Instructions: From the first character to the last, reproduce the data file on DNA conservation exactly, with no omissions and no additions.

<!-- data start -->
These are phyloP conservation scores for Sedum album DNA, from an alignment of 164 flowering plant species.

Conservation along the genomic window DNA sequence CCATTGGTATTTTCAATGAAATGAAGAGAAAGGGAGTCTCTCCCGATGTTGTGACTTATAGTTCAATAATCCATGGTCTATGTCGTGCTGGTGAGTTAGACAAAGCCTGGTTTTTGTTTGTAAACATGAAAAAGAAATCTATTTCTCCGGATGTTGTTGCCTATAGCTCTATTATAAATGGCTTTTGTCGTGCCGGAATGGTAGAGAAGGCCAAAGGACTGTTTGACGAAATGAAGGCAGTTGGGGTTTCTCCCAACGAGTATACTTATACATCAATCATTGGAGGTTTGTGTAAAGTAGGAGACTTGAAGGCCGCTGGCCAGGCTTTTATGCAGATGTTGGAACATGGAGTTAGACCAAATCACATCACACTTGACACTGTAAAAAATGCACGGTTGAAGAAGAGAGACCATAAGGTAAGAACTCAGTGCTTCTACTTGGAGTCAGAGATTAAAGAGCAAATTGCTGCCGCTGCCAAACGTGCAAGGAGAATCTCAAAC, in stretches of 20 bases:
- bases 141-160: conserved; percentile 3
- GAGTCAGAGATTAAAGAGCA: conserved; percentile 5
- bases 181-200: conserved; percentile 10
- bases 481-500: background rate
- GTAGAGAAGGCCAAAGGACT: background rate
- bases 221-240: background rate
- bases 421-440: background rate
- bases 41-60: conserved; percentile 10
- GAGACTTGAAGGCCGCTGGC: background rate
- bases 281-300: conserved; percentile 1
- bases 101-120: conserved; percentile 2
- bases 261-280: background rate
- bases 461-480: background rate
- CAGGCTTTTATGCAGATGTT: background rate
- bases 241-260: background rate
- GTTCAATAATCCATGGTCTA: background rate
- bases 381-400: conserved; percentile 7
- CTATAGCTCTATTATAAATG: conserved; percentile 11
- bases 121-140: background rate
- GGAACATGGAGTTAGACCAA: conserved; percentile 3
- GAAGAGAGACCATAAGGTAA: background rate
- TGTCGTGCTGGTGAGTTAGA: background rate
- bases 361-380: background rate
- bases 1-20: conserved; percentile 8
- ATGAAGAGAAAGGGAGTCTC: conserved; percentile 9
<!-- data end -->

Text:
These are phyloP conservation scores for Sedum album DNA, from an alignment of 164 flowering plant species.

Conservation along the genomic window DNA sequence CCATTGGTATTTTCAATGAAATGAAGAGAAAGGGAGTCTCTCCCGATGTTGTGACTTATAGTTCAATAATCCATGGTCTATGTCGTGCTGGTGAGTTAGACAAAGCCTGGTTTTTGTTTGTAAACATGAAAAAGAAATCTATTTCTCCGGATGTTGTTGCCTATAGCTCTATTATAAATGGCTTTTGTCGTGCCGGAATGGTAGAGAAGGCCAAAGGACTGTTTGACGAAATGAAGGCAGTTGGGGTTTCTCCCAACGAGTATACTTATACATCAATCATTGGAGGTTTGTGTAAAGTAGGAGACTTGAAGGCCGCTGGCCAGGCTTTTATGCAGATGTTGGAACATGGAGTTAGACCAAATCACATCACACTTGACACTGTAAAAAATGCACGGTTGAAGAAGAGAGACCATAAGGTAAGAACTCAGTGCTTCTACTTGGAGTCAGAGATTAAAGAGCAAATTGCTGCCGCTGCCAAACGTGCAAGGAGAATCTCAAAC, in stretches of 20 bases:
- bases 141-160: conserved; percentile 3
- GAGTCAGAGATTAAAGAGCA: conserved; percentile 5
- bases 181-200: conserved; percentile 10
- bases 481-500: background rate
- GTAGAGAAGGCCAAAGGACT: background rate
- bases 221-240: background rate
- bases 421-440: background rate
- bases 41-60: conserved; percentile 10
- GAGACTTGAAGGCCGCTGGC: background rate
- bases 281-300: conserved; percentile 1
- bases 101-120: conserved; percentile 2
- bases 261-280: background rate
- bases 461-480: background rate
- CAGGCTTTTATGCAGATGTT: background rate
- bases 241-260: background rate
- GTTCAATAATCCATGGTCTA: background rate
- bases 381-400: conserved; percentile 7
- CTATAGCTCTATTATAAATG: conserved; percentile 11
- bases 121-140: background rate
- GGAACATGGAGTTAGACCAA: conserved; percentile 3
- GAAGAGAGACCATAAGGTAA: background rate
- TGTCGTGCTGGTGAGTTAGA: background rate
- bases 361-380: background rate
- bases 1-20: conserved; percentile 8
- ATGAAGAGAAAGGGAGTCTC: conserved; percentile 9